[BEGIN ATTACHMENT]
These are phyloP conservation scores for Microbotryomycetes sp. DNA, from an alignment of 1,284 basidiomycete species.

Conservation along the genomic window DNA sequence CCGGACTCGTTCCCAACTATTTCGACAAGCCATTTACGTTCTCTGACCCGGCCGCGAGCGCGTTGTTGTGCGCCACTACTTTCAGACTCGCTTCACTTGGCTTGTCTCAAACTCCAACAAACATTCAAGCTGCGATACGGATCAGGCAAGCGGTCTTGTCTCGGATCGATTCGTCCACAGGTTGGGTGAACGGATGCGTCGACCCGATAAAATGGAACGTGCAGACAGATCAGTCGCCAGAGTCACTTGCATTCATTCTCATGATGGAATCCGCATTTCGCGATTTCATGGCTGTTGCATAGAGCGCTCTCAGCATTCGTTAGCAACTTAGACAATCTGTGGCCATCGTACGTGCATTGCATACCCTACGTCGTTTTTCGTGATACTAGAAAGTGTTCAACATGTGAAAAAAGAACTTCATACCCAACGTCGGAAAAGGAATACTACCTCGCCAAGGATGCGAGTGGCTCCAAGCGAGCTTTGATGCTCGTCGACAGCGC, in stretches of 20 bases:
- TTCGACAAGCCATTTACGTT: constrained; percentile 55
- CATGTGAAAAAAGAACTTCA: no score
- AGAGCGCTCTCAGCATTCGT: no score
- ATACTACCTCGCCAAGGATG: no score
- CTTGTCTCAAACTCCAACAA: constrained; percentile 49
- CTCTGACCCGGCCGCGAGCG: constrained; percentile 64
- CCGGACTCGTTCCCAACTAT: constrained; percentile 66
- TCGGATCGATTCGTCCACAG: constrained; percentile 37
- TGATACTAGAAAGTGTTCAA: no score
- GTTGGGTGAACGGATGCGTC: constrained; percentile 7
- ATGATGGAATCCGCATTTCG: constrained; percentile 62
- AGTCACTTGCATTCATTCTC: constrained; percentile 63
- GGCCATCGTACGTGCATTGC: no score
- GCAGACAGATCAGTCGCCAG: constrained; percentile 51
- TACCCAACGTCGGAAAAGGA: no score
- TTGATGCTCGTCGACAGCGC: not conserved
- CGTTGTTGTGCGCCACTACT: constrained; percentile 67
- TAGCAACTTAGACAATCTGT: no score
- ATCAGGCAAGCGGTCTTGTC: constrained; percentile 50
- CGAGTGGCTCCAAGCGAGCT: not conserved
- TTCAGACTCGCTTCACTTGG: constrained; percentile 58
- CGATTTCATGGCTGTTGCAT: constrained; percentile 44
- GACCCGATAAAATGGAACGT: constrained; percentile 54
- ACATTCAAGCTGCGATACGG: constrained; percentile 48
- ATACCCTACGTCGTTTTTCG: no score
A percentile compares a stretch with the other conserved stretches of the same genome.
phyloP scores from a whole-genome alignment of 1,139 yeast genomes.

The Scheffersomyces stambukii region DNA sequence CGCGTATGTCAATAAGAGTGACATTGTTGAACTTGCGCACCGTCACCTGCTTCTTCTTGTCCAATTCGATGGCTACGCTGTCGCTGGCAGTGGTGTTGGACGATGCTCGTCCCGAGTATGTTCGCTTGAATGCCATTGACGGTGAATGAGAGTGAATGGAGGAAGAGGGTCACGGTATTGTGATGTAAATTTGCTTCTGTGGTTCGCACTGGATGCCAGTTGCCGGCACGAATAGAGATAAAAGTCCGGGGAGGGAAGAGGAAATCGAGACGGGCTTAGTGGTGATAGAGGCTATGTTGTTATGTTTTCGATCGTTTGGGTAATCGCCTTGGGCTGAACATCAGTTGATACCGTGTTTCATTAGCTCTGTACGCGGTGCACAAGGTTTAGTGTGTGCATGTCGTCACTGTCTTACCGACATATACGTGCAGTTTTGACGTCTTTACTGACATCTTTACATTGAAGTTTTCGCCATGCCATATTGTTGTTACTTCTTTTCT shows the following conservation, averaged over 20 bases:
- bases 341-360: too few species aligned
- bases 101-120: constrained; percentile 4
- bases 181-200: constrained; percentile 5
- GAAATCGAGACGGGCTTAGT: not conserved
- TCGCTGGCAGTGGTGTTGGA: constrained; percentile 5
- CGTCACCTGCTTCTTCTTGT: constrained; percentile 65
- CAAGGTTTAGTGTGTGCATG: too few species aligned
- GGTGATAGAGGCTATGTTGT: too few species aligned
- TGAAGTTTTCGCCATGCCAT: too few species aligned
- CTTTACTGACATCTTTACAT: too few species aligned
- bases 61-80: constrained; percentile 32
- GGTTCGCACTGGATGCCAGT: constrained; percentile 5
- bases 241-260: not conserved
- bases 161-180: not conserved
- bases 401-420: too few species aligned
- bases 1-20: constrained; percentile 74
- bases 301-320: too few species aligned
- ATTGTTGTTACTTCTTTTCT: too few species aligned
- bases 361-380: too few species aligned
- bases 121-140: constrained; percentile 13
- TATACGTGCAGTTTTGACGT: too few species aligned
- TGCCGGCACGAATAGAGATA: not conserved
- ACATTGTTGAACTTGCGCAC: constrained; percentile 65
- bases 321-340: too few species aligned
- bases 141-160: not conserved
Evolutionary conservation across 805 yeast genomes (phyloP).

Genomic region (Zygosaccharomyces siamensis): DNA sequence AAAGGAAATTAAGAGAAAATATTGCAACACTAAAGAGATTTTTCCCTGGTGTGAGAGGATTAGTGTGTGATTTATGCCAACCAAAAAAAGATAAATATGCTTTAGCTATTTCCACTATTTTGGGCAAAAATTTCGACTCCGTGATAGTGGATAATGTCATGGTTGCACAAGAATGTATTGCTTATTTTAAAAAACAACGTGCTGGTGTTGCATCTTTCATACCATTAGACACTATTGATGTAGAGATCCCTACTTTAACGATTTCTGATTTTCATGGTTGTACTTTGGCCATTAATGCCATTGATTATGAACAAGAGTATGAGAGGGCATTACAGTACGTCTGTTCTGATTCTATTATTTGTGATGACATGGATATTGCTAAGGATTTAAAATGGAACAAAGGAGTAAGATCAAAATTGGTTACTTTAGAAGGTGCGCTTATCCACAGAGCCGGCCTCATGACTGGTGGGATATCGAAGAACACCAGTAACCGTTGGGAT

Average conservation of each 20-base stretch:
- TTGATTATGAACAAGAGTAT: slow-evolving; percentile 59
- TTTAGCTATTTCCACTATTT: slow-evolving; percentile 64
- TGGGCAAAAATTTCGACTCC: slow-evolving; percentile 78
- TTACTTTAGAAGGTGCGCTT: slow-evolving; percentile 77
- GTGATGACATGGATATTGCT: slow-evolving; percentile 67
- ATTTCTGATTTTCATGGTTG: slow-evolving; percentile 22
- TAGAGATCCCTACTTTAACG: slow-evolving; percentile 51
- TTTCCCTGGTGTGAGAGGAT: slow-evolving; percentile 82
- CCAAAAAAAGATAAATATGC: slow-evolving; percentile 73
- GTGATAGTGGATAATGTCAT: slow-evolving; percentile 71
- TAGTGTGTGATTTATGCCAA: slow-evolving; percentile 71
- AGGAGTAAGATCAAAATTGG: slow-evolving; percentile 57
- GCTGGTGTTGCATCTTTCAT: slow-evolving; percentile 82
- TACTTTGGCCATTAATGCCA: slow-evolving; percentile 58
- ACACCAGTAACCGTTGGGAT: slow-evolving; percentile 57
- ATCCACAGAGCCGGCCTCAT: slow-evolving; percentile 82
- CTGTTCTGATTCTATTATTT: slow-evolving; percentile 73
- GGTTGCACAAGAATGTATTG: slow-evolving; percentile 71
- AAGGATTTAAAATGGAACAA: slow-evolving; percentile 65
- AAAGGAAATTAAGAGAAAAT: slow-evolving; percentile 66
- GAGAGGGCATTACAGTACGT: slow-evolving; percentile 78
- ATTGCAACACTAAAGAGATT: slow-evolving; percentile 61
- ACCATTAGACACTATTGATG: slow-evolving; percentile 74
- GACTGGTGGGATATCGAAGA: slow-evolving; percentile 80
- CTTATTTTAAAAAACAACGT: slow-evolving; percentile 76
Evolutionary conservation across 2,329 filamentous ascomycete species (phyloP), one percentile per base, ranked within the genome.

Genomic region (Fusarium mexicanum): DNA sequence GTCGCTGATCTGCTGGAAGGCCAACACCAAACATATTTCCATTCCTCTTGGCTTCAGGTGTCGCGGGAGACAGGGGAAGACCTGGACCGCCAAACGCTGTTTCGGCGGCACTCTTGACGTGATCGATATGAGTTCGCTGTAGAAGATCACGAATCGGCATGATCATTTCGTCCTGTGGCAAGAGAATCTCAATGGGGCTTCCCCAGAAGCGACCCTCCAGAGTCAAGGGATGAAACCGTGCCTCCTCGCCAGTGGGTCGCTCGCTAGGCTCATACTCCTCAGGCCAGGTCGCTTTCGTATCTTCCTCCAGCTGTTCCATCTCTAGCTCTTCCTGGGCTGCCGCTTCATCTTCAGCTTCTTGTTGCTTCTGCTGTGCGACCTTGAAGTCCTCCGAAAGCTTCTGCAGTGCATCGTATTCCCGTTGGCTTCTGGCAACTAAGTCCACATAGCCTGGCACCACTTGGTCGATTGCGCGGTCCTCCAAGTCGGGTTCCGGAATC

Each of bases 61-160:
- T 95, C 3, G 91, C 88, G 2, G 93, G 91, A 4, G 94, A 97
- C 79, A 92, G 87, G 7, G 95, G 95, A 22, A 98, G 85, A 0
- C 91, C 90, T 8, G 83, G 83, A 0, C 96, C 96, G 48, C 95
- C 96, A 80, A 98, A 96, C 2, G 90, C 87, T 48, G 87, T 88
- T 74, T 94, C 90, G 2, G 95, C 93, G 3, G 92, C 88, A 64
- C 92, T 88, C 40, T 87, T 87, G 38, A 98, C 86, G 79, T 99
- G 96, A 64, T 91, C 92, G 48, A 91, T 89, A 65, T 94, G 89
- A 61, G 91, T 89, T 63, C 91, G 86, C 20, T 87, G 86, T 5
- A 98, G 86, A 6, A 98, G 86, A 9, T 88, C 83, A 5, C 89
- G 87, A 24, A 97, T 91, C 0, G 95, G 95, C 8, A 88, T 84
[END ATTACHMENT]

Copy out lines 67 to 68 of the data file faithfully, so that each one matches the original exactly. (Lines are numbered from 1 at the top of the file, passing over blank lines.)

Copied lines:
- CCAAAAAAAGATAAATATGC: slow-evolving; percentile 73
- GTGATAGTGGATAATGTCAT: slow-evolving; percentile 71